Latest Stories
Hometown Snapshot

Cordillera folktales in local languages for K-12 students


The Cordillera has always been full of magic and mysteries. The fly buzzing one’s ear may be a friend transformed by a “mandadawak” (shaman or local healer) or the dog burrowing a field may be showing the way to a gold mine.

Cordillera literature is almost all oral and can only be heard chanted or sung in wakes and rituals.

“This may be the reason I chose to be a writer. Fantastic stories are common place in my memory,” says Florenda Pedro, a freelance researcher and member of Ubbog, a group of young Cordillera-based poets and fiction writers.

A few months ago, Pedro decided to go home to Cervantes, a remote town in Ilocos Sur near the border of Mt. Province. Although considered an Ilocano town, most villagers there speak Kankanaey.

FLORENDA Pedro, a writer and researcher, has compiled stories and poems in Kankanaey that she hopes will help in educating children in her native Cervantes in Ilocos Sur. PHOTOS BY RICHARD BALONGLONG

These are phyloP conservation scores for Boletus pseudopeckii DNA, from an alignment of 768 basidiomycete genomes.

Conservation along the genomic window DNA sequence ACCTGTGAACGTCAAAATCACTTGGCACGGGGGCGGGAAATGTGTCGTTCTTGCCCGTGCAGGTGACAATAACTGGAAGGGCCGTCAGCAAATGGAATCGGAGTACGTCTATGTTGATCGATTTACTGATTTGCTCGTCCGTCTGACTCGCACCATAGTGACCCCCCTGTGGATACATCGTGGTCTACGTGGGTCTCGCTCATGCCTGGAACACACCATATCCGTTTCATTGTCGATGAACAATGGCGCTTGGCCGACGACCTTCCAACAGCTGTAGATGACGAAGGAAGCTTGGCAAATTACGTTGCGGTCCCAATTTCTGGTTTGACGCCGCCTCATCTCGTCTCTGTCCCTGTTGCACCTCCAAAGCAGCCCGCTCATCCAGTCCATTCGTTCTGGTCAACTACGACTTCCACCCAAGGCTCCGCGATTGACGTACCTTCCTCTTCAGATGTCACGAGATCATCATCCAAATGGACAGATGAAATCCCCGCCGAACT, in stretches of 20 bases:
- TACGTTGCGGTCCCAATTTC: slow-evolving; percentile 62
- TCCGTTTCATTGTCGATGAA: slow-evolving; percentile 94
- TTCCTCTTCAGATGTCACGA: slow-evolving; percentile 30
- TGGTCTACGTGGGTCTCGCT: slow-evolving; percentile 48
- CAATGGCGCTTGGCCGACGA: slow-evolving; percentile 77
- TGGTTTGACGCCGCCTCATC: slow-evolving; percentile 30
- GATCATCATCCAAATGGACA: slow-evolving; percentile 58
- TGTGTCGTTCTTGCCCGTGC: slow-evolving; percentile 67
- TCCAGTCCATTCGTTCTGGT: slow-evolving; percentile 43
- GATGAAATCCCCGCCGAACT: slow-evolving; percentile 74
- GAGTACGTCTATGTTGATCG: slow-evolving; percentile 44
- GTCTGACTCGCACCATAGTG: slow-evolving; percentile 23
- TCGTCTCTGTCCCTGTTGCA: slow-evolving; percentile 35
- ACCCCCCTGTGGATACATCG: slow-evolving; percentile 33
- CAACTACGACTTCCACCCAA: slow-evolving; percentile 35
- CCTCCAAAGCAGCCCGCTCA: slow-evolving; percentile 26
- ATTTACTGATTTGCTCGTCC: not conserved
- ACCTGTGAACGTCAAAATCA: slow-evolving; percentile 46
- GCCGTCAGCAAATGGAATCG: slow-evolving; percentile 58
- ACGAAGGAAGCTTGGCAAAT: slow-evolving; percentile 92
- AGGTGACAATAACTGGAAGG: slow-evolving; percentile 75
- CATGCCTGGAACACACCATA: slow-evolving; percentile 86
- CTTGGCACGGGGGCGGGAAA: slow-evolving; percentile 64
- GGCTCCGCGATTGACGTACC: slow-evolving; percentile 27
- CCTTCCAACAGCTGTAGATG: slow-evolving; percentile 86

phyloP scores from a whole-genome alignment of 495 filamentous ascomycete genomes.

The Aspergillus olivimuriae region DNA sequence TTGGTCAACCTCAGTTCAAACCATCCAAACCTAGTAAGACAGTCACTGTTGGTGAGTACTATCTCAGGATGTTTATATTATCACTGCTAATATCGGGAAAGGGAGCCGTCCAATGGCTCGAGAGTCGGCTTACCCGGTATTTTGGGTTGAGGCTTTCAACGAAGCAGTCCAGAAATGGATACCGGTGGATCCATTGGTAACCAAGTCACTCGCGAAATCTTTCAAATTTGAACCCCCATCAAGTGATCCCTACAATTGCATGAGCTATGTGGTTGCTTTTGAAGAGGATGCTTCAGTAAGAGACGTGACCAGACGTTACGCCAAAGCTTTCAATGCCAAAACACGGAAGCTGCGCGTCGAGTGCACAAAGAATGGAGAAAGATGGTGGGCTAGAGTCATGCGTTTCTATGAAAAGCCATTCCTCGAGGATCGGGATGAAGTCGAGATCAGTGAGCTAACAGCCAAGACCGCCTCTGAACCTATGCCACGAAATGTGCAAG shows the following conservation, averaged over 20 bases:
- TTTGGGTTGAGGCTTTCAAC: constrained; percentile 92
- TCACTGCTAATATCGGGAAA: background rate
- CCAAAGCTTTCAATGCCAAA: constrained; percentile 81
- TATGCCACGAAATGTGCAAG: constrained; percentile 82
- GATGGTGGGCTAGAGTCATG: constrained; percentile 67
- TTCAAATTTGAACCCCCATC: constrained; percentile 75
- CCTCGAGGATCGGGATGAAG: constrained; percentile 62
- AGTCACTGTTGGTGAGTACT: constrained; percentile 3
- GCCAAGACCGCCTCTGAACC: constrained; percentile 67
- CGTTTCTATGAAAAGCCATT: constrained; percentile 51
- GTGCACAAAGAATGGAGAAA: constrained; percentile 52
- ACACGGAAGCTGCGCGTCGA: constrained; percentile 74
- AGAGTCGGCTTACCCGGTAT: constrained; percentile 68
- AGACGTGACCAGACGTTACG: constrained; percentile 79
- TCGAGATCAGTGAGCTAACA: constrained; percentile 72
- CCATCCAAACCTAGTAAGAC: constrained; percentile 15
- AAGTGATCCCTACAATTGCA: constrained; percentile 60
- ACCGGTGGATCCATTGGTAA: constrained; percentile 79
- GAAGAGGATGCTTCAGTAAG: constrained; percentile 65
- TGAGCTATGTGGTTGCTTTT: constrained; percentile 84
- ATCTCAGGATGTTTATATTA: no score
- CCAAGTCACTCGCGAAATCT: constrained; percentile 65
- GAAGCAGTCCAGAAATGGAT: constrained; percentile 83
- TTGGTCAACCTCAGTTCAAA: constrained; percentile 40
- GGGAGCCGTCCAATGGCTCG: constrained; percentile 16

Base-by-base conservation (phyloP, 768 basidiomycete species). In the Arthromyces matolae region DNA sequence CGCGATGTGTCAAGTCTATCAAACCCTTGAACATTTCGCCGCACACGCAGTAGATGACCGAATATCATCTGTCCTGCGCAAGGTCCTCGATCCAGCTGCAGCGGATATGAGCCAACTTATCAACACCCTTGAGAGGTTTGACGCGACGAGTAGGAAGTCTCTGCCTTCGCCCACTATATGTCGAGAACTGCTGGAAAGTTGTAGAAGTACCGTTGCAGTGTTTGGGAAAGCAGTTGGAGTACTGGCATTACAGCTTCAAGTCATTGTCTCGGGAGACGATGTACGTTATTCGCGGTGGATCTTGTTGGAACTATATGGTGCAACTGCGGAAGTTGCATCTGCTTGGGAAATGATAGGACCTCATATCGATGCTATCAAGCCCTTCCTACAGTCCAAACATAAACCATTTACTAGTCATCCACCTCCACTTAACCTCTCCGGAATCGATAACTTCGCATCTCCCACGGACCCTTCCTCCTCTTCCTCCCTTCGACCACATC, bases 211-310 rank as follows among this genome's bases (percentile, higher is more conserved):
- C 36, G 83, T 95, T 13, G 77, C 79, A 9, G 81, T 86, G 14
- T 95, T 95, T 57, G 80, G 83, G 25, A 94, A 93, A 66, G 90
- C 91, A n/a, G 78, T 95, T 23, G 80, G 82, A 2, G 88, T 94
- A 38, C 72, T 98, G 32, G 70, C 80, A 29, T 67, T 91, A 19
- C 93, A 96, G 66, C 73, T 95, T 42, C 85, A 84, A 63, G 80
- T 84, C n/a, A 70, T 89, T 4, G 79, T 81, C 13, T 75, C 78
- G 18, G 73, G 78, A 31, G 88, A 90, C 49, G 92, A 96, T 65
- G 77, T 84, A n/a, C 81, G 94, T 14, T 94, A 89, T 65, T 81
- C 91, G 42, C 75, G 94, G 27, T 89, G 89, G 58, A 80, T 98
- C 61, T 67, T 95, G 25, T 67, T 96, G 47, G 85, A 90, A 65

Pedro had learned about the plan to use the mother tongue to teach children in primary schools in remote towns like Cervantes. A program known as the Philippines’ Response to Indigenous Peoples and Muslim Education (PRIME), with funding from the Australian Agency for International Development (AusAID) and in coordination with the National Commission on Indigenous Peoples (NCIP) and the Department of Education (DepEd), sought the translation of English and Filipino stories to the mother tongue, which, in Cervantes’ case, is Kankanaey.

But a more novel idea by Cervantes elders is the codification of their stories into Kankanaey.

Under the DepEd’s K-12 program, the only major local languages or mother tongues are Tagalog, Kapampangan, Pangasinense, Iloko, Bikol, Cebuano, Hiligaynon, Waray-Waray, Tausug, Maguindanaoan, Maranao and Chabacano. Recently, the DepEd added Ybanag, Ivatan, Sambal, Aklanon, Kinaray-a, Yakan and Surigaonon.